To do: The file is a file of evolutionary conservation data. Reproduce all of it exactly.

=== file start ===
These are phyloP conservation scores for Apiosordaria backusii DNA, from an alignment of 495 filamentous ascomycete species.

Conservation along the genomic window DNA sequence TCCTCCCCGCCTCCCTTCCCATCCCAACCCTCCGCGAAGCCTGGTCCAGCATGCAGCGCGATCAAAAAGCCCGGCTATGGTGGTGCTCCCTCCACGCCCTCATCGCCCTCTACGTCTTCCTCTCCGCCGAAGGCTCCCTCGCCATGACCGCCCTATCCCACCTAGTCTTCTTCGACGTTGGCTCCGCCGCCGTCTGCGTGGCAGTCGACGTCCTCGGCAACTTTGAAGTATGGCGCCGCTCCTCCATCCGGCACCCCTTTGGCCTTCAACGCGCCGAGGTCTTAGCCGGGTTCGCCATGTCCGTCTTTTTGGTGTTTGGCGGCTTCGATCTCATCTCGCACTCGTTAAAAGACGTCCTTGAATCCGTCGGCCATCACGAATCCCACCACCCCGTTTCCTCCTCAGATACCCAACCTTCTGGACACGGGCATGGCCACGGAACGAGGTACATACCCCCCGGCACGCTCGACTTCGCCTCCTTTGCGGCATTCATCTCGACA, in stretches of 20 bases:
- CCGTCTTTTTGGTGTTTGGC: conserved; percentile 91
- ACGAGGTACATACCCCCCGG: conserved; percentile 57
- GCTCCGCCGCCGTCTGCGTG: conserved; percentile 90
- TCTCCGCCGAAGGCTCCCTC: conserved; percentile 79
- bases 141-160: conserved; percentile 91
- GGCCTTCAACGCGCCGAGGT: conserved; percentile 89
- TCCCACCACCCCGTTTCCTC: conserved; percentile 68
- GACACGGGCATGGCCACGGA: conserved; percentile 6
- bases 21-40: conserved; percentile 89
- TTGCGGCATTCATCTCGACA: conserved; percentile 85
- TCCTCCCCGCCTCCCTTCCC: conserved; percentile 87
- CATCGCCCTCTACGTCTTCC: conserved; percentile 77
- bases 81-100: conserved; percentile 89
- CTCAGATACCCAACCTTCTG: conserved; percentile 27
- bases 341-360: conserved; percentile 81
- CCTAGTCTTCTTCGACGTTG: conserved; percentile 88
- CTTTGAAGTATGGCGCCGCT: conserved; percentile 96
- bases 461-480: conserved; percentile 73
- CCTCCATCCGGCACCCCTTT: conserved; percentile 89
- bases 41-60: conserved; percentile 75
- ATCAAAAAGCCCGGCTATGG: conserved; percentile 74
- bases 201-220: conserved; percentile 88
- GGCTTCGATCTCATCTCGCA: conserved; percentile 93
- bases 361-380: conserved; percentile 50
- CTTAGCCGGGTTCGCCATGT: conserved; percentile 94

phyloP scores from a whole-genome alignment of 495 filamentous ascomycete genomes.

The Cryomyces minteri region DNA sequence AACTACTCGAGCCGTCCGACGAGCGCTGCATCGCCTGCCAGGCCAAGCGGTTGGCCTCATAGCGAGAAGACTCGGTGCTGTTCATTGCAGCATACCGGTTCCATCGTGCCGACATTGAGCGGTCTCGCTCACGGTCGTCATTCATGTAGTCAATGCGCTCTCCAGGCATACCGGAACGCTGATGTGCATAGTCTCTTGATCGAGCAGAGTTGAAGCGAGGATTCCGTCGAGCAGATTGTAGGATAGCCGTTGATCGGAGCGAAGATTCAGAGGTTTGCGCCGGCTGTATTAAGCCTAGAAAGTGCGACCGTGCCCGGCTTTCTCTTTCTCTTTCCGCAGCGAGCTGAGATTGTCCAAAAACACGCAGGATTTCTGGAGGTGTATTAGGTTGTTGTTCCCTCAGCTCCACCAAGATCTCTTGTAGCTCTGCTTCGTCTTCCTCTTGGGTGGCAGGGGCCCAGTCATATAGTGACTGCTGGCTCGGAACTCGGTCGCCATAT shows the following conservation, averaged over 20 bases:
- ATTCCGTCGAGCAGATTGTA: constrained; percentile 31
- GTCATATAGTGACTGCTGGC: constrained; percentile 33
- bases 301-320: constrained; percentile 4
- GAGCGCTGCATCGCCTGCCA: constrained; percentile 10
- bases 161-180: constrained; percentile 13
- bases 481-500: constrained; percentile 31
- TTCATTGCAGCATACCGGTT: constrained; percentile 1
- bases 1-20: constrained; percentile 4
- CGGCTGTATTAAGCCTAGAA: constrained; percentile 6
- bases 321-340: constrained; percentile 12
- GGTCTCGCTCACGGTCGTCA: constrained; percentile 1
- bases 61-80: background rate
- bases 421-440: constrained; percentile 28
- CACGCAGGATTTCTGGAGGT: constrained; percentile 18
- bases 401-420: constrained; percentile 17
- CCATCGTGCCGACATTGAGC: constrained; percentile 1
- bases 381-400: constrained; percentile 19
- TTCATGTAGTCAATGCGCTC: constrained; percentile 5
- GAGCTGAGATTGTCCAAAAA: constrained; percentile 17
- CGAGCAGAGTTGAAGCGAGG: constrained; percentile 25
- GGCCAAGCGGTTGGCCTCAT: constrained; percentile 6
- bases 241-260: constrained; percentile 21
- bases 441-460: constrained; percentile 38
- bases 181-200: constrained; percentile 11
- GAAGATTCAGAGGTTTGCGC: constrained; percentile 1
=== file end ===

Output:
These are phyloP conservation scores for Apiosordaria backusii DNA, from an alignment of 495 filamentous ascomycete species.

Conservation along the genomic window DNA sequence TCCTCCCCGCCTCCCTTCCCATCCCAACCCTCCGCGAAGCCTGGTCCAGCATGCAGCGCGATCAAAAAGCCCGGCTATGGTGGTGCTCCCTCCACGCCCTCATCGCCCTCTACGTCTTCCTCTCCGCCGAAGGCTCCCTCGCCATGACCGCCCTATCCCACCTAGTCTTCTTCGACGTTGGCTCCGCCGCCGTCTGCGTGGCAGTCGACGTCCTCGGCAACTTTGAAGTATGGCGCCGCTCCTCCATCCGGCACCCCTTTGGCCTTCAACGCGCCGAGGTCTTAGCCGGGTTCGCCATGTCCGTCTTTTTGGTGTTTGGCGGCTTCGATCTCATCTCGCACTCGTTAAAAGACGTCCTTGAATCCGTCGGCCATCACGAATCCCACCACCCCGTTTCCTCCTCAGATACCCAACCTTCTGGACACGGGCATGGCCACGGAACGAGGTACATACCCCCCGGCACGCTCGACTTCGCCTCCTTTGCGGCATTCATCTCGACA, in stretches of 20 bases:
- CCGTCTTTTTGGTGTTTGGC: conserved; percentile 91
- ACGAGGTACATACCCCCCGG: conserved; percentile 57
- GCTCCGCCGCCGTCTGCGTG: conserved; percentile 90
- TCTCCGCCGAAGGCTCCCTC: conserved; percentile 79
- bases 141-160: conserved; percentile 91
- GGCCTTCAACGCGCCGAGGT: conserved; percentile 89
- TCCCACCACCCCGTTTCCTC: conserved; percentile 68
- GACACGGGCATGGCCACGGA: conserved; percentile 6
- bases 21-40: conserved; percentile 89
- TTGCGGCATTCATCTCGACA: conserved; percentile 85
- TCCTCCCCGCCTCCCTTCCC: conserved; percentile 87
- CATCGCCCTCTACGTCTTCC: conserved; percentile 77
- bases 81-100: conserved; percentile 89
- CTCAGATACCCAACCTTCTG: conserved; percentile 27
- bases 341-360: conserved; percentile 81
- CCTAGTCTTCTTCGACGTTG: conserved; percentile 88
- CTTTGAAGTATGGCGCCGCT: conserved; percentile 96
- bases 461-480: conserved; percentile 73
- CCTCCATCCGGCACCCCTTT: conserved; percentile 89
- bases 41-60: conserved; percentile 75
- ATCAAAAAGCCCGGCTATGG: conserved; percentile 74
- bases 201-220: conserved; percentile 88
- GGCTTCGATCTCATCTCGCA: conserved; percentile 93
- bases 361-380: conserved; percentile 50
- CTTAGCCGGGTTCGCCATGT: conserved; percentile 94

phyloP scores from a whole-genome alignment of 495 filamentous ascomycete genomes.

The Cryomyces minteri region DNA sequence AACTACTCGAGCCGTCCGACGAGCGCTGCATCGCCTGCCAGGCCAAGCGGTTGGCCTCATAGCGAGAAGACTCGGTGCTGTTCATTGCAGCATACCGGTTCCATCGTGCCGACATTGAGCGGTCTCGCTCACGGTCGTCATTCATGTAGTCAATGCGCTCTCCAGGCATACCGGAACGCTGATGTGCATAGTCTCTTGATCGAGCAGAGTTGAAGCGAGGATTCCGTCGAGCAGATTGTAGGATAGCCGTTGATCGGAGCGAAGATTCAGAGGTTTGCGCCGGCTGTATTAAGCCTAGAAAGTGCGACCGTGCCCGGCTTTCTCTTTCTCTTTCCGCAGCGAGCTGAGATTGTCCAAAAACACGCAGGATTTCTGGAGGTGTATTAGGTTGTTGTTCCCTCAGCTCCACCAAGATCTCTTGTAGCTCTGCTTCGTCTTCCTCTTGGGTGGCAGGGGCCCAGTCATATAGTGACTGCTGGCTCGGAACTCGGTCGCCATAT shows the following conservation, averaged over 20 bases:
- ATTCCGTCGAGCAGATTGTA: constrained; percentile 31
- GTCATATAGTGACTGCTGGC: constrained; percentile 33
- bases 301-320: constrained; percentile 4
- GAGCGCTGCATCGCCTGCCA: constrained; percentile 10
- bases 161-180: constrained; percentile 13
- bases 481-500: constrained; percentile 31
- TTCATTGCAGCATACCGGTT: constrained; percentile 1
- bases 1-20: constrained; percentile 4
- CGGCTGTATTAAGCCTAGAA: constrained; percentile 6
- bases 321-340: constrained; percentile 12
- GGTCTCGCTCACGGTCGTCA: constrained; percentile 1
- bases 61-80: background rate
- bases 421-440: constrained; percentile 28
- CACGCAGGATTTCTGGAGGT: constrained; percentile 18
- bases 401-420: constrained; percentile 17
- CCATCGTGCCGACATTGAGC: constrained; percentile 1
- bases 381-400: constrained; percentile 19
- TTCATGTAGTCAATGCGCTC: constrained; percentile 5
- GAGCTGAGATTGTCCAAAAA: constrained; percentile 17
- CGAGCAGAGTTGAAGCGAGG: constrained; percentile 25
- GGCCAAGCGGTTGGCCTCAT: constrained; percentile 6
- bases 241-260: constrained; percentile 21
- bases 441-460: constrained; percentile 38
- bases 181-200: constrained; percentile 11
- GAAGATTCAGAGGTTTGCGC: constrained; percentile 1